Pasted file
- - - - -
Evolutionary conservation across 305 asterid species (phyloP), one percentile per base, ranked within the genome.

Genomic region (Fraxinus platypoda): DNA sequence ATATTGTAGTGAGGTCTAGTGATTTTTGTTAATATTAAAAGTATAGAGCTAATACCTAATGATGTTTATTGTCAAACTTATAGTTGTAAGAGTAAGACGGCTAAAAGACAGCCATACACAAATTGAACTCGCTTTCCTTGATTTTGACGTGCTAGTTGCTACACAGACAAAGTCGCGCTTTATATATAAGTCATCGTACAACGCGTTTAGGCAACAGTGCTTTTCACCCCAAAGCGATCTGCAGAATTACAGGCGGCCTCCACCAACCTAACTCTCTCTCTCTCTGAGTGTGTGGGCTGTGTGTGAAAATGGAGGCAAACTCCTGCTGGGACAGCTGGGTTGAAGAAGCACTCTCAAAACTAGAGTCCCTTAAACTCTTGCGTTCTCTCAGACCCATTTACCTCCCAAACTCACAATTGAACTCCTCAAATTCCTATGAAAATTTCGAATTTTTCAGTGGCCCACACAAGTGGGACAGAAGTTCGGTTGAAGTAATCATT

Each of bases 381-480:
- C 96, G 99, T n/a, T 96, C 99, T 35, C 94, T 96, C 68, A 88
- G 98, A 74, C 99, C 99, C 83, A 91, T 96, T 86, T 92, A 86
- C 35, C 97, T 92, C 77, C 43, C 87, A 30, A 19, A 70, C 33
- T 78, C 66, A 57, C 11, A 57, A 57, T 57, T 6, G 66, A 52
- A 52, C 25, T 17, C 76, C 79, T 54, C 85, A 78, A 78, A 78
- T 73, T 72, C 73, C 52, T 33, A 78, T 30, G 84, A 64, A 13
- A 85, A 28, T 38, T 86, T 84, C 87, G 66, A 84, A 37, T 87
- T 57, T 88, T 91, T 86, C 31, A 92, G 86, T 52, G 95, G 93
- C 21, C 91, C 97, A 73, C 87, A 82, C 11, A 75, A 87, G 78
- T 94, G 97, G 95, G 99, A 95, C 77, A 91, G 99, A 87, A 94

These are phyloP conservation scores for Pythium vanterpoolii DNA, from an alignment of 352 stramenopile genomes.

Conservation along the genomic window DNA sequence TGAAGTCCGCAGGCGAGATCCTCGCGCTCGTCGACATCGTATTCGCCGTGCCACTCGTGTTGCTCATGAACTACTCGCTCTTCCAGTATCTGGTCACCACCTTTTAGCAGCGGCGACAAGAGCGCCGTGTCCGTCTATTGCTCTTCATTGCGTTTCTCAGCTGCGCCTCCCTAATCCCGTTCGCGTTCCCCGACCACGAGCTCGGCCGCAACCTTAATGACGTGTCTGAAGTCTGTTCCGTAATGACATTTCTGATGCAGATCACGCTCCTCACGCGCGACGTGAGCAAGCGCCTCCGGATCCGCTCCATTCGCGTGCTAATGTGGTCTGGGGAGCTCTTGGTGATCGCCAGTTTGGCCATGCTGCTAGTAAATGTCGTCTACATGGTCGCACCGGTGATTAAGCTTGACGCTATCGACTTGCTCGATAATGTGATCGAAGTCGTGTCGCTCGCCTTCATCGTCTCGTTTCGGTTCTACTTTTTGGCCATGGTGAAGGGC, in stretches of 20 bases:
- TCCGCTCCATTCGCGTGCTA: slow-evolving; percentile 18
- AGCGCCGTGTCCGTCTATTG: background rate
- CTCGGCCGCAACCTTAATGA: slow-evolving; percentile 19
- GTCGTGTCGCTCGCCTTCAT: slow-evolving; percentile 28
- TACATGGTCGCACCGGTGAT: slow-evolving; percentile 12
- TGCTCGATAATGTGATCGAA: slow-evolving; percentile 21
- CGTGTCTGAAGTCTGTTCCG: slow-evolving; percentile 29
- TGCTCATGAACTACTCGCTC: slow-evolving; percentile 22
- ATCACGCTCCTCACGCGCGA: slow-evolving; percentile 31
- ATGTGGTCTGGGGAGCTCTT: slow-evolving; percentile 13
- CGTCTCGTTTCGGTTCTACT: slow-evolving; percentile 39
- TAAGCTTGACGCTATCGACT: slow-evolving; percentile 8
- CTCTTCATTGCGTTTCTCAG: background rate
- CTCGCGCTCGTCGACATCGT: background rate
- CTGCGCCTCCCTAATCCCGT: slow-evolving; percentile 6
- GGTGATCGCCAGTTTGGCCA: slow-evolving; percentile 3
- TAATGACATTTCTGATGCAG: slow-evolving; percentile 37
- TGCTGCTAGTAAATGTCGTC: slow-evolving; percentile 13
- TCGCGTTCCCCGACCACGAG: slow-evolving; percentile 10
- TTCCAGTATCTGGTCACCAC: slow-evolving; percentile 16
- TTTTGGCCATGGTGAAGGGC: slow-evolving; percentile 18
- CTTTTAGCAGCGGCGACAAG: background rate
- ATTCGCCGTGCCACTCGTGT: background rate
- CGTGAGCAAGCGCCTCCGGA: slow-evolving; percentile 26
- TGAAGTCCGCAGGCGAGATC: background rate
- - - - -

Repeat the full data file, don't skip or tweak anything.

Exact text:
Evolutionary conservation across 305 asterid species (phyloP), one percentile per base, ranked within the genome.

Genomic region (Fraxinus platypoda): DNA sequence ATATTGTAGTGAGGTCTAGTGATTTTTGTTAATATTAAAAGTATAGAGCTAATACCTAATGATGTTTATTGTCAAACTTATAGTTGTAAGAGTAAGACGGCTAAAAGACAGCCATACACAAATTGAACTCGCTTTCCTTGATTTTGACGTGCTAGTTGCTACACAGACAAAGTCGCGCTTTATATATAAGTCATCGTACAACGCGTTTAGGCAACAGTGCTTTTCACCCCAAAGCGATCTGCAGAATTACAGGCGGCCTCCACCAACCTAACTCTCTCTCTCTCTGAGTGTGTGGGCTGTGTGTGAAAATGGAGGCAAACTCCTGCTGGGACAGCTGGGTTGAAGAAGCACTCTCAAAACTAGAGTCCCTTAAACTCTTGCGTTCTCTCAGACCCATTTACCTCCCAAACTCACAATTGAACTCCTCAAATTCCTATGAAAATTTCGAATTTTTCAGTGGCCCACACAAGTGGGACAGAAGTTCGGTTGAAGTAATCATT

Each of bases 381-480:
- C 96, G 99, T n/a, T 96, C 99, T 35, C 94, T 96, C 68, A 88
- G 98, A 74, C 99, C 99, C 83, A 91, T 96, T 86, T 92, A 86
- C 35, C 97, T 92, C 77, C 43, C 87, A 30, A 19, A 70, C 33
- T 78, C 66, A 57, C 11, A 57, A 57, T 57, T 6, G 66, A 52
- A 52, C 25, T 17, C 76, C 79, T 54, C 85, A 78, A 78, A 78
- T 73, T 72, C 73, C 52, T 33, A 78, T 30, G 84, A 64, A 13
- A 85, A 28, T 38, T 86, T 84, C 87, G 66, A 84, A 37, T 87
- T 57, T 88, T 91, T 86, C 31, A 92, G 86, T 52, G 95, G 93
- C 21, C 91, C 97, A 73, C 87, A 82, C 11, A 75, A 87, G 78
- T 94, G 97, G 95, G 99, A 95, C 77, A 91, G 99, A 87, A 94

These are phyloP conservation scores for Pythium vanterpoolii DNA, from an alignment of 352 stramenopile genomes.

Conservation along the genomic window DNA sequence TGAAGTCCGCAGGCGAGATCCTCGCGCTCGTCGACATCGTATTCGCCGTGCCACTCGTGTTGCTCATGAACTACTCGCTCTTCCAGTATCTGGTCACCACCTTTTAGCAGCGGCGACAAGAGCGCCGTGTCCGTCTATTGCTCTTCATTGCGTTTCTCAGCTGCGCCTCCCTAATCCCGTTCGCGTTCCCCGACCACGAGCTCGGCCGCAACCTTAATGACGTGTCTGAAGTCTGTTCCGTAATGACATTTCTGATGCAGATCACGCTCCTCACGCGCGACGTGAGCAAGCGCCTCCGGATCCGCTCCATTCGCGTGCTAATGTGGTCTGGGGAGCTCTTGGTGATCGCCAGTTTGGCCATGCTGCTAGTAAATGTCGTCTACATGGTCGCACCGGTGATTAAGCTTGACGCTATCGACTTGCTCGATAATGTGATCGAAGTCGTGTCGCTCGCCTTCATCGTCTCGTTTCGGTTCTACTTTTTGGCCATGGTGAAGGGC, in stretches of 20 bases:
- TCCGCTCCATTCGCGTGCTA: slow-evolving; percentile 18
- AGCGCCGTGTCCGTCTATTG: background rate
- CTCGGCCGCAACCTTAATGA: slow-evolving; percentile 19
- GTCGTGTCGCTCGCCTTCAT: slow-evolving; percentile 28
- TACATGGTCGCACCGGTGAT: slow-evolving; percentile 12
- TGCTCGATAATGTGATCGAA: slow-evolving; percentile 21
- CGTGTCTGAAGTCTGTTCCG: slow-evolving; percentile 29
- TGCTCATGAACTACTCGCTC: slow-evolving; percentile 22
- ATCACGCTCCTCACGCGCGA: slow-evolving; percentile 31
- ATGTGGTCTGGGGAGCTCTT: slow-evolving; percentile 13
- CGTCTCGTTTCGGTTCTACT: slow-evolving; percentile 39
- TAAGCTTGACGCTATCGACT: slow-evolving; percentile 8
- CTCTTCATTGCGTTTCTCAG: background rate
- CTCGCGCTCGTCGACATCGT: background rate
- CTGCGCCTCCCTAATCCCGT: slow-evolving; percentile 6
- GGTGATCGCCAGTTTGGCCA: slow-evolving; percentile 3
- TAATGACATTTCTGATGCAG: slow-evolving; percentile 37
- TGCTGCTAGTAAATGTCGTC: slow-evolving; percentile 13
- TCGCGTTCCCCGACCACGAG: slow-evolving; percentile 10
- TTCCAGTATCTGGTCACCAC: slow-evolving; percentile 16
- TTTTGGCCATGGTGAAGGGC: slow-evolving; percentile 18
- CTTTTAGCAGCGGCGACAAG: background rate
- ATTCGCCGTGCCACTCGTGT: background rate
- CGTGAGCAAGCGCCTCCGGA: slow-evolving; percentile 26
- TGAAGTCCGCAGGCGAGATC: background rate